An American makes plans to move to Taiwan.


Richie Post #1: Driving in Taiwan

This is a post written by my father while he was still in Taiwan in November. It was his first time in Taiwan, these were his impressions:

We went to a Taiwanese restaurant here in Taichung for dinner last night. Ian and I followed his girlfriend and her cousin on their scooter through town in some truly amazing traffic.

Ian drove with me on the back. Disney, or Six Flags should consider such a ride, as it was more thrilling than any roller-coaster ever built.

Scooters are the dominant vehicle here, and Saturday night there are thirty or forty waiting at every light. Since scooters are not "allowed", ha ha, to make left turns, if a rider wants to go left, they make a partial right turn, then a quick left at the front of the intersection and stop to wait for the light. Cars are supposed to wait further back, which they do most of the time.

What actually happens when a light turns green is, (after a brief period where the people; running the light, making left turns across two lanes of traffic, and those who have started the race early, sort out their differences), something like the start of a motorcycle race. A slow motion race, but a definite race none the less. In lieu of high speed the Taiwanese add obstructions to the "official" half lane to the right of the two normal lanes used by vehicle traffic. Bicycles, scooters pulling over-sized trailers, scooters driven slowly by old ladies with both legs hanging down, parked cars, portable signs, a surprising number of people driving against traffic before heading whatever direction they'd really like to go, and an occasional suicidal pedestrian can be counted on to liven up the competition. The track is gaily lit by bright signs of every color and store fronts, so scooter lighting is optional, and since working mufflers are also optional, the sound of the race is authentic.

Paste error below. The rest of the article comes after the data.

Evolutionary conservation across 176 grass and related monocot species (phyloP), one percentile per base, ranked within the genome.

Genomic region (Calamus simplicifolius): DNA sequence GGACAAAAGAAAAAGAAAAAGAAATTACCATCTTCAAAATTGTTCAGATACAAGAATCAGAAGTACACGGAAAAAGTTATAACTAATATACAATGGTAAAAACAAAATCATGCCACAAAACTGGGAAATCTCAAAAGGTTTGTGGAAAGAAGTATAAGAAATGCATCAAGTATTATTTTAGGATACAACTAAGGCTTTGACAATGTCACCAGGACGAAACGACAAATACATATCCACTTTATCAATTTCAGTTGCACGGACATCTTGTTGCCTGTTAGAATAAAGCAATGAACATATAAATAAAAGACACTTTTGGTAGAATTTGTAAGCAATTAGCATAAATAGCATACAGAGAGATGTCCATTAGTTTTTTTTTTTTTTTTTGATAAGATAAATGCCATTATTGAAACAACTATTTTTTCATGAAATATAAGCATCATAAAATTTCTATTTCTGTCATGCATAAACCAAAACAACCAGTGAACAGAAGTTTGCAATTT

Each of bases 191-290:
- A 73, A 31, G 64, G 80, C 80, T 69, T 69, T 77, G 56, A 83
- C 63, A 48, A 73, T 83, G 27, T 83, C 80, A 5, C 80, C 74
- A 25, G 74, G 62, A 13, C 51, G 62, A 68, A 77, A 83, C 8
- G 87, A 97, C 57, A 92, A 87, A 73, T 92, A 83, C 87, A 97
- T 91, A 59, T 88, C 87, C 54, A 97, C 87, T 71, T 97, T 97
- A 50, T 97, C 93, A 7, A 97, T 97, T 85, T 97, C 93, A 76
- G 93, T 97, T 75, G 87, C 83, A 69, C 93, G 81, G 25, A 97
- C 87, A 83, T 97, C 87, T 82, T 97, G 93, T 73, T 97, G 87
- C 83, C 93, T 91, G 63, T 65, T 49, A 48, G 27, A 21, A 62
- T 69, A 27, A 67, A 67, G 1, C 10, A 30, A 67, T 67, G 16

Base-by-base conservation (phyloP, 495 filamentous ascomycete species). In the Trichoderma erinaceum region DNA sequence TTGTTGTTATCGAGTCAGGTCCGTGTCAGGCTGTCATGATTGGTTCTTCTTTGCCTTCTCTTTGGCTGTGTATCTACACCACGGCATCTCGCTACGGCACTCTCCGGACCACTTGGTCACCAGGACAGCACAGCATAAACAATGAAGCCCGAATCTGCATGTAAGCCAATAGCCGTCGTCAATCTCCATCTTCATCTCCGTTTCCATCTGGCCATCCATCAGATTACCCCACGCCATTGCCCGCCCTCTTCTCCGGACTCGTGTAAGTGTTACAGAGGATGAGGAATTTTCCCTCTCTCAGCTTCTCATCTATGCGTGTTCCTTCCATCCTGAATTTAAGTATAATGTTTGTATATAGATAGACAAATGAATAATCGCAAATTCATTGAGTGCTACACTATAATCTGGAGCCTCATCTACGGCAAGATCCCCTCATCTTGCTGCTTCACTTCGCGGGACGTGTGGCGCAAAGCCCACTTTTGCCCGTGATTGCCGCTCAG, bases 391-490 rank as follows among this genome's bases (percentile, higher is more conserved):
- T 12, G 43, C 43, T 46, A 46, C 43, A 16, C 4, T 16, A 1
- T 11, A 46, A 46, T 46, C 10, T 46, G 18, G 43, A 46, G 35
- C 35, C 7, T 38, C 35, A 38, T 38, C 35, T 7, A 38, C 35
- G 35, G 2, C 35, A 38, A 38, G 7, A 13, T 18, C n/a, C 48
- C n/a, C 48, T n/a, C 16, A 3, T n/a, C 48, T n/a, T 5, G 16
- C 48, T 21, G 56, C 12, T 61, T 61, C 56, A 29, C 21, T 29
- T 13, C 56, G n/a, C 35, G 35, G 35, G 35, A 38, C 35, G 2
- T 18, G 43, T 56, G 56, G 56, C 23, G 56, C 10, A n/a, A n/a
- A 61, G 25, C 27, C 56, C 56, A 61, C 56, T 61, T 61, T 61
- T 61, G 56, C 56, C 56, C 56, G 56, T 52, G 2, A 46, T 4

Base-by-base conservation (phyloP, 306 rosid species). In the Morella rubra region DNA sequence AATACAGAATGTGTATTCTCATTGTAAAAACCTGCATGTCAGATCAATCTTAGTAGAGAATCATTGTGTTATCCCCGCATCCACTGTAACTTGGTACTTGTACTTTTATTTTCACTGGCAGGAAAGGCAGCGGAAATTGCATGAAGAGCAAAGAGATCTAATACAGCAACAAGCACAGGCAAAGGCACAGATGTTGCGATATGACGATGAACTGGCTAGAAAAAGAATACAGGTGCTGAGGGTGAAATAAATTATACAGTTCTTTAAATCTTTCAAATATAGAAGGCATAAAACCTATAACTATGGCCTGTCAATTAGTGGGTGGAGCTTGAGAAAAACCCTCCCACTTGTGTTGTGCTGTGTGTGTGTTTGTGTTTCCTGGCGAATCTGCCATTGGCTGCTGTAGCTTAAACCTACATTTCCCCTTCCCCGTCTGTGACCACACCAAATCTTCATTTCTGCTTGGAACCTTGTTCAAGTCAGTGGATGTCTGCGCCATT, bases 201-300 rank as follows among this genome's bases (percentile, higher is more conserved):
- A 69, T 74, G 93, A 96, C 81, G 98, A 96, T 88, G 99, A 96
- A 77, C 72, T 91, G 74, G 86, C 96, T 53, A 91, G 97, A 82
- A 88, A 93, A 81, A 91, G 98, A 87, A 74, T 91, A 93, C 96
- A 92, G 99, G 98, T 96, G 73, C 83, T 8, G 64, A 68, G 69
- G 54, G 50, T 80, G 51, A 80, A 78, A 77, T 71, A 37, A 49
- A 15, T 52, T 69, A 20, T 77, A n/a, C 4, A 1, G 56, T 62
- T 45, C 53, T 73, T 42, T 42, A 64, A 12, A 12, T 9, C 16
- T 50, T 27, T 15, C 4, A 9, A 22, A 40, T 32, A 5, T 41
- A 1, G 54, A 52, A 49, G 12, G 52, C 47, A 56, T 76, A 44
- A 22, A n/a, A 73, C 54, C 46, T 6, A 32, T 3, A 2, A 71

Once the pack gets up to speed the riders jockey for position ready to squeeze between the various moving as well as stationary obstacles and the now overtaking cars and trucks. To assure the action never slows an assortment of vehicles backing into the roadway, making U turns, and maneuvers of unknown purpose are performed randomly.

It was amazing to me that we were able to travel several miles each way through this mayhem without observing an actual collision. By the time we got back I had begun to develop a begrudging admiration for these fearless riders, and today I'm ready to rent a scooter and join them, slowly with both legs hanging down.

Labels: , , , , , , , , , ,


Blogger Raz said...

This is the absolute best description I have read about driving in Taiwan. I moved to Taiwan almost 2 months ago and am living in Northern Taichung. I hope you don't mind I put this up on my blog ( and posted two links to Taiwan Dreamin' :-)

11:54 AM


Post a Comment

<< Home